Eritrea sides with Gulf nations against Qatar

A picture of the entrance to a terminal hall at the Hamad International Airport in Doha, Qatar, on Monday. Eritrea has thrown its support behind Saudi Arabia, the UAE, Bahrain and Egypt, which have suspended ties with Qatar over the emirate's alleged support for extremists, banning all flights to and from the capital Doha and shutting down the offices of the country's national carrier. (AFP / KARIM JAAFAR)
Updated 13 June 2017
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Eritrea sides with Gulf nations against Qatar

DOHA, Qatar: Eritrea has expressed support for Saudi Arabia and its allies after they cut ties with Qatar.
The Eritrean Information Ministry’s statement of support on Monday came despite its previously close ties with energy-rich Qatar.
The statement said the initiative by Saudi Arabia, Egypt and the United Arab Emirates “is not confined to Qatar alone as the potential of Qatar is very limited,” but is “one initiative among many in the right direction that envisages full realization of regional security and stability.”
The three countries along with Bahrain cut ties to Qatar last week over alleged Qatari support for Islamic extremists. Along with Bahrain, they have moved to block air, land and sea routes to the energy-rich Gulf nation.
Both Saudi and Qatari officials appear to be seeking support from Ethiopia. Qatari officials met Monday with Ethiopia’s prime minister and Saudi officials visited the Ethiopian capital over the weekend.
Qatar has remained defiant as the dispute worsened, Its foreign minister, Sheikh Mohammed bin Abdulrahman Al Thani, is welcoming diplomatic efforts to calm the standoff, but insists that no one can dictate its foreign policy.
Al Thani said Monday that Qatar is in contact with international aviation authorities and legal organizations as it tries to fight back against moves by Saudi Arabia and its allies to cut off its land, air and sea access.
Speaking after diplomatic meetings in Paris, Al Thani said Qatar is ready to negotiate anything “related to the collective security of the Gulf countries” but insisted that Qatari foreign policy is not open to debate.
He also said “no one has the right” to pressure Qatar to silence TV network Al Jazeera, which is based in Doha.
Al Thani has visited multiple European countries in recent days seeking diplomatic support.


Coalition hits back over reported civilian deaths in east Syria

Updated 18 November 2018
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Coalition hits back over reported civilian deaths in east Syria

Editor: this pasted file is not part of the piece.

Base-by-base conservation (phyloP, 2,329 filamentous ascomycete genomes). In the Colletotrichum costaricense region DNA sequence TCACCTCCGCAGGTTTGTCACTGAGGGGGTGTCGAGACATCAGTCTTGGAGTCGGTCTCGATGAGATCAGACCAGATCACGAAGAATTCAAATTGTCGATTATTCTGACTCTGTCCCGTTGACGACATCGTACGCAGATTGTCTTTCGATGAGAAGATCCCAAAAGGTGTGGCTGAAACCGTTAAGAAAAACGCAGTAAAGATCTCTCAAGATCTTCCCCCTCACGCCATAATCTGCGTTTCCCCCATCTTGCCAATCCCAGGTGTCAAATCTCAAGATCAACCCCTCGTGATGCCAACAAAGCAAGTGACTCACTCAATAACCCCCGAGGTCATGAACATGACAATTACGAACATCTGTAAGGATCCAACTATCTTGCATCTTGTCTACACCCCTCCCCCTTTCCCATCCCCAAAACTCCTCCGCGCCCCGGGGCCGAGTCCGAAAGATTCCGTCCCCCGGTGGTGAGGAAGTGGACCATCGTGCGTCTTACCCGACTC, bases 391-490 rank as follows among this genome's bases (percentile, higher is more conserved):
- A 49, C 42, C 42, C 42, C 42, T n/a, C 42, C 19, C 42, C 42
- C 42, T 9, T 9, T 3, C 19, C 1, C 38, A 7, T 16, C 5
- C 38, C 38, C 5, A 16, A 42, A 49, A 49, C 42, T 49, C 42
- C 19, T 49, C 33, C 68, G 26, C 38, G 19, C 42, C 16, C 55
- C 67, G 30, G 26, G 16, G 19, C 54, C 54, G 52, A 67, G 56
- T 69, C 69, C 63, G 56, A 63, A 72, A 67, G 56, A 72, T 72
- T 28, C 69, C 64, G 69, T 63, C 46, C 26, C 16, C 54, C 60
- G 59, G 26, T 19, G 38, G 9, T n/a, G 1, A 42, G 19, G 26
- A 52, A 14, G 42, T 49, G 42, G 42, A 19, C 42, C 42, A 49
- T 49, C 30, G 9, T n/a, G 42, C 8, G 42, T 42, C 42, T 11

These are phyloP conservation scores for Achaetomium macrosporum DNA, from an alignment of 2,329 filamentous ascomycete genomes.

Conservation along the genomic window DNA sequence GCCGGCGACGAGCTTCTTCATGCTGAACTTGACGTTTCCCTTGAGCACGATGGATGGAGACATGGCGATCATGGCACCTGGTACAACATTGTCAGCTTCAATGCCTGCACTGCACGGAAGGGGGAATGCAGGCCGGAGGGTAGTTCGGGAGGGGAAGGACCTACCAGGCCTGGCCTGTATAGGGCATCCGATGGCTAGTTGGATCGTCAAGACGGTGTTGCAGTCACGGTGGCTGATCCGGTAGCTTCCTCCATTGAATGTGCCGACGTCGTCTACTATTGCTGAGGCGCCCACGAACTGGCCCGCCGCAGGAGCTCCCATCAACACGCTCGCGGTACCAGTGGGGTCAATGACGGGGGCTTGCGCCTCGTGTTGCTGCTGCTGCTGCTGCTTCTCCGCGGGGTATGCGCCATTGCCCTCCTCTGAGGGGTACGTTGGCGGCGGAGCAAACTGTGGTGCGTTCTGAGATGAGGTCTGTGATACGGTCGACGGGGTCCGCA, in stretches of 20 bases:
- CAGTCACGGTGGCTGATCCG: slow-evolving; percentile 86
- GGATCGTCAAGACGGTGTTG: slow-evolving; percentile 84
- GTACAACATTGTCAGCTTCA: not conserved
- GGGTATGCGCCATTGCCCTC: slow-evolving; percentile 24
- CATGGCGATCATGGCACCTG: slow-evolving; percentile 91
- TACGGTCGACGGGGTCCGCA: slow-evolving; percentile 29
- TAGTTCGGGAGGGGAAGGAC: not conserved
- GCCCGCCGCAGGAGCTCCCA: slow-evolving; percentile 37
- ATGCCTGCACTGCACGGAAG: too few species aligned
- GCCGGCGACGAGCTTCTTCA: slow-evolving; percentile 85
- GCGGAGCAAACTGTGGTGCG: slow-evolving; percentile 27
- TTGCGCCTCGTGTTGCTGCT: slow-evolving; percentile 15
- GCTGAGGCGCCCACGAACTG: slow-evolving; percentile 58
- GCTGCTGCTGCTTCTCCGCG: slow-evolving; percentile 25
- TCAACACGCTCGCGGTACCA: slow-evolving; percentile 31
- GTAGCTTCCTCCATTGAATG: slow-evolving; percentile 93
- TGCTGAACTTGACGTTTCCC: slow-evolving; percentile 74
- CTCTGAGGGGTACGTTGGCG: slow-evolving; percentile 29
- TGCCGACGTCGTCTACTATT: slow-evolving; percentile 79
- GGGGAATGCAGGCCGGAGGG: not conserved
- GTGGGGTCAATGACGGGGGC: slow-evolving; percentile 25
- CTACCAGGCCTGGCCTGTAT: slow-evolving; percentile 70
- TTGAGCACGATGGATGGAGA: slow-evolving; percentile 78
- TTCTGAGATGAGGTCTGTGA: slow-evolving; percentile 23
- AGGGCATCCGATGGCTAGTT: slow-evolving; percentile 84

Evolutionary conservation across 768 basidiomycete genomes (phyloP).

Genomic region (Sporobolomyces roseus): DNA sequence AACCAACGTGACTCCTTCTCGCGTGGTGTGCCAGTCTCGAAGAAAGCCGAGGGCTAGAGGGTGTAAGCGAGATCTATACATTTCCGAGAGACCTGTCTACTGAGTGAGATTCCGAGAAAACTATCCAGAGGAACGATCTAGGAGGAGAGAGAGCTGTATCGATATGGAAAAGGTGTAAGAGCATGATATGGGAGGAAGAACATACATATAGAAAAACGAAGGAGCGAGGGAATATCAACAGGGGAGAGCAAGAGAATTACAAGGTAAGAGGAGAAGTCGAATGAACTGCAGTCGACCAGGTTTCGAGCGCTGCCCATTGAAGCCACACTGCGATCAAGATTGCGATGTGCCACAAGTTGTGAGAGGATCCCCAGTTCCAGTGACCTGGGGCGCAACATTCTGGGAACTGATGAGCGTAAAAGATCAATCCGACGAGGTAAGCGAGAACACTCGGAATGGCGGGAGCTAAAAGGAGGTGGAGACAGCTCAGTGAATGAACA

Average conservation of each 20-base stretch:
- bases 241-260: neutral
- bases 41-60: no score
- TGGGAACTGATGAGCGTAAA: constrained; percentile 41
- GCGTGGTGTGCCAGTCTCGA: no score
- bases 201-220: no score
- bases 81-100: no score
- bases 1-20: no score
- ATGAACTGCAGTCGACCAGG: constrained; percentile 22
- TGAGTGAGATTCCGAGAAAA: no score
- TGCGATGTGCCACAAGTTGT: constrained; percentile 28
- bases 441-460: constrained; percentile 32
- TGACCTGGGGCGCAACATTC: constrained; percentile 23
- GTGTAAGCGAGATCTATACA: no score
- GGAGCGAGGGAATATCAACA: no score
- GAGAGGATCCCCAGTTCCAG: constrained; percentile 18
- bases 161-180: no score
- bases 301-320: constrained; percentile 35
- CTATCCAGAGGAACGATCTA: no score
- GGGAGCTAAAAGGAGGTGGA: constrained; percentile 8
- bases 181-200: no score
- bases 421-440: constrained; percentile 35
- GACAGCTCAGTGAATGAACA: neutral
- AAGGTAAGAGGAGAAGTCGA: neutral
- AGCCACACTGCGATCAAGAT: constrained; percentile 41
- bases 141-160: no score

• 43 people were killed in the strikes launched by the coalition
  • The US-led coalition has consistently denied reports by the Observatory in recent days

BEIRUT: The US-led anti-militant coalition hit back Sunday at reports its air strikes on a Daesh group holdout in eastern Syria had killed civilians, appearing to blame their deaths on regime forces.
More than seven years into the country’s civil war, multiple offensives have whittled down the swathes of Syrian territory Daesh once controlled to a small pocket in the eastern province of Deir Ezzor on the Iraqi border.
A Kurdish-led alliance backed by the coalition is battling to expel Daesh from that holdout, on the eastern bank of the Euphrates.
Russian-backed regime forces have been fighting the militants west of the river.
The Syrian Observatory for Human Rights said coalition strikes on Saturday killed 43 people, including 36 family members of Daesh fighters in the village of Abu Al-Husn.
But the coalition denied that its air raids there had killed any non-combatants.
The US envoy for the coalition, Brett McGurk on Sunday appeared to blame regime forces stationed “across the river” for the civilian casualties.
“Reports of civilian casualties attributed to coalition strikes are false. All other forces should cease uncoordinated fires from across the river immediately,” he said on Twitter.
In a statement late Saturday, the coalition reported 19 coalition strikes on Daesh targets “free of civilian presence” between late Friday and Saturday afternoon in the militant enclave, which includes the town of Hajjin.
The coalition’s “initial assessment following the strikes is that there was no evidence of civilians near the strikes,” it said.
But the coalition “detected a total of ten additional strikes in the same area of Hajjin that did not originate from the coalition or partner forces,” it added.
It called “on all other actors to cease uncoordinated fires across the Euphrates.”
The Observatory, a Britain-based war monitor, said regime forces and Daesh fighters exchanged fire across the river on Saturday, but pro-government shelling did not hit Abu Al-Husn.
The US-led international coalition has consistently denied reports by the Observatory in recent days that its air raids have killed civilians.
It says it takes allegations of civilian casualties seriously and investigates each one thoroughly.
Daesh overran large swathes of Syria and neighboring Iraq in 2014, proclaiming a “caliphate” in land it controlled.
But the militant group has since lost most of it to offensives by multiple forces in both countries.
On Saturday, Syrian regime forces retook control of the group’s last holdout in the country’s south as the militants retreated into the desert after months of fighting, the Observatory said.
Syria’s war has killed more than 360,000 people since it erupted in 2011 with the brutal repression of anti-government protests.
Since 2014, the US-led coalition has acknowledged direct responsibility for over 1,100 civilian deaths in Syria and Iraq, but rights groups put the number much higher.